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Issue #66: Global Market Value
In response to last week’s issue, @HelloShreyas commented that another important way Web 3 was contributing to a more even distribution of wealth was how the industry compensates talent, regardless of location.
It’s a fact that on average, resources in places like India, Eastern Europe or Southeast Asia have historically been paid a lower salary or hourly rate than resources in the US, Western Europe or Australia. The justification for the disparity is an exercise in labor economics, but it boils down to productivity (a more complicated calculation than just how hard someone works), supply and demand and the cost of living.
It’s the same inside the US too. A role based in San Francisco or New York City will command a higher salary than the same role based in New Orleans or Charlotte. The costs of living are different between “Tier 1” and “Tier 2” cities, and the competition for talent in those areas differs as well.
Interestingly, because of crypto’s global markets and “remote-first” culture, the current trend is to compensate talent based purely on experience and ability without factoring in their location.
In other words, talent in Web 3 has a global market value instead of a regional market value.
When you say it, it feels obvious, especially in a world that has undergone hyper globalization during the last 20 years. But this goes against the pre-pandemic status quo.
There are a lot of things Web 3 should be proud of, and a global market value for talent is one of them.
Let’s zoom in…
The Status Quo
Skills and experience in the job market have historically had a regional value. When jobs were tied to an office location, compensation levels were a function of the labor dynamics in that locale.
Companies were willing to pay X for a certain skillset and experience level in a particular city. In higher cost of living areas (a la San Francisco and New York), compensation is generally higher because the labor living in that market needs more money to live there.
Competition is also a factor. If there are dozens of companies vying for the same pool of talent, compensation levels will be pushed higher until the talent pool grows enough to meet demand.
Here is a chart showing average software developer salaries by region. The average salary in the US is 240% higher than the average salary in Eastern Europe.
The trend of outsourcing / off-shoring labor by large companies has perpetuated the idea of “regional value”.
Global Market Value
Web 3’s “remote first” culture and global nature means companies can hire from anywhere, and talent can work from anywhere. This has created a new global talent pool, and talent has a global market value.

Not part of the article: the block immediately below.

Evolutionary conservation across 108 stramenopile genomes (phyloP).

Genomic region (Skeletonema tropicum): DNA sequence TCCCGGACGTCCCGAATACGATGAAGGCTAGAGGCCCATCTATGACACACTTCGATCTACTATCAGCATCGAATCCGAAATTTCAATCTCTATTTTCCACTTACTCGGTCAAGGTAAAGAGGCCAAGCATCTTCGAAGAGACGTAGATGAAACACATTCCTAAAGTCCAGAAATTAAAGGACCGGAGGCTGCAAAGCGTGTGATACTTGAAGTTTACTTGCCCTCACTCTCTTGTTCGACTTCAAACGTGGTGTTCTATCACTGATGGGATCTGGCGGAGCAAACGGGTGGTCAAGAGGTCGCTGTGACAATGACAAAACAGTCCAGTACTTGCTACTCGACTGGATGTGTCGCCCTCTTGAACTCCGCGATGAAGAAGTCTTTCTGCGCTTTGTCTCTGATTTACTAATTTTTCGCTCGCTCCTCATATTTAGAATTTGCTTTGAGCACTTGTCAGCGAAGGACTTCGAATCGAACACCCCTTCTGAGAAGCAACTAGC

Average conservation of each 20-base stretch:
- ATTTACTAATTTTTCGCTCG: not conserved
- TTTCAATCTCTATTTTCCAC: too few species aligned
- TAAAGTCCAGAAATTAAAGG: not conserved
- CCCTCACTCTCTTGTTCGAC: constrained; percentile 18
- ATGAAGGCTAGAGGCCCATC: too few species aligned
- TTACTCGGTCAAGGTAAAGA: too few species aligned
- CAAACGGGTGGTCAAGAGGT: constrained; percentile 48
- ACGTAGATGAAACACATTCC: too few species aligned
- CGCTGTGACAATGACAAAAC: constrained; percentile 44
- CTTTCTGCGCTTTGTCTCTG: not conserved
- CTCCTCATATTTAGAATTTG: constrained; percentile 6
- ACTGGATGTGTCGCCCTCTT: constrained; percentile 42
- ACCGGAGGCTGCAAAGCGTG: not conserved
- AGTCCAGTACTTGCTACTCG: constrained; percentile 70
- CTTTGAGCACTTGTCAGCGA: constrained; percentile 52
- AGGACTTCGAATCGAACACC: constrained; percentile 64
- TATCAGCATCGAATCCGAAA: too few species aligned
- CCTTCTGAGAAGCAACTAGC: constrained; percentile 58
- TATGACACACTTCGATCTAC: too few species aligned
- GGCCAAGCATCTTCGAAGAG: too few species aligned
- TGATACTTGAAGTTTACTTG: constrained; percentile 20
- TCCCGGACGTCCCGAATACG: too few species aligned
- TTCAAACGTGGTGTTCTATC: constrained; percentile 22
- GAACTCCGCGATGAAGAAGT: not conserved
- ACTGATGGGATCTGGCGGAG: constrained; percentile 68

Our team at Forta is a poster child of the Web 3 workforce. We are a team of roughly 20, with people in at least 7 countries. Several of us (including me) are nomadic, constantly moving to different cities/countries. We’re an HR nightmare.
The Forta Foundation has a legal domicile, but the project has no actual headquarters. The country most represented on the team is actually Argentina.
When we are hiring for a new position, we want to hire the best talent wherever they are in the world. Our talent pool is global. If we found a top-notch developer or marketing lead living in Antartica, we would hire him/her as long as they had reliable Internet access.
A global talent pool creates a unique competitive dynamic though. It means we are competing for talent with companies and projects located all over the world…big and small, Web 2 and Web 3, centralized and decentralized.
At least in Web 3, amongst similarly situated projects, this gives talent a global market value. An all-start talent living outside the US can command US rates (the highest average in the world) because there’s another Web 3 project willing to pay them if you won’t.
I’ve also heard it’s also a lot easier administratively to treat everyone the same. Web 3 teams are small. If they have a decentralization roadmap, most of them will stay small. They don’t want or need to employ full-time HR teams to manage the nuances of a global workforce.
Another variable impacting compensation levels across Web 3 is supply and demand. The number of Web 3 companies that have formed and raised money over the last year has exploded. Many of these teams are flush with cash and looking for experienced talent. There is a surplus of demand and a shortage of experienced talent.
Translation - it’s a talent friendly market, and it’s been this way for a few years. This motivates projects to cast the widest net possible for talent (aka global talent pool) resulting in a global market value for that talent.
Interestingly, forward-thinking Web 2 companies are trending the same direction. I saw a tweet two weeks ago from Brian Chesky, CEO of Airbnb, announcing the company’s new remote work policy.
Global talent pool = global market value. As an employer, if you want to stay competitive, you need to be flexible with location, and competitive with compensation regardless of the candidate’s location.
The next question is what the long term effects of this trend are? Do average salaries, especially for technical talent, go up across the board? Does supply and demand find a global equilibrium eventually?
Thanks for reading,
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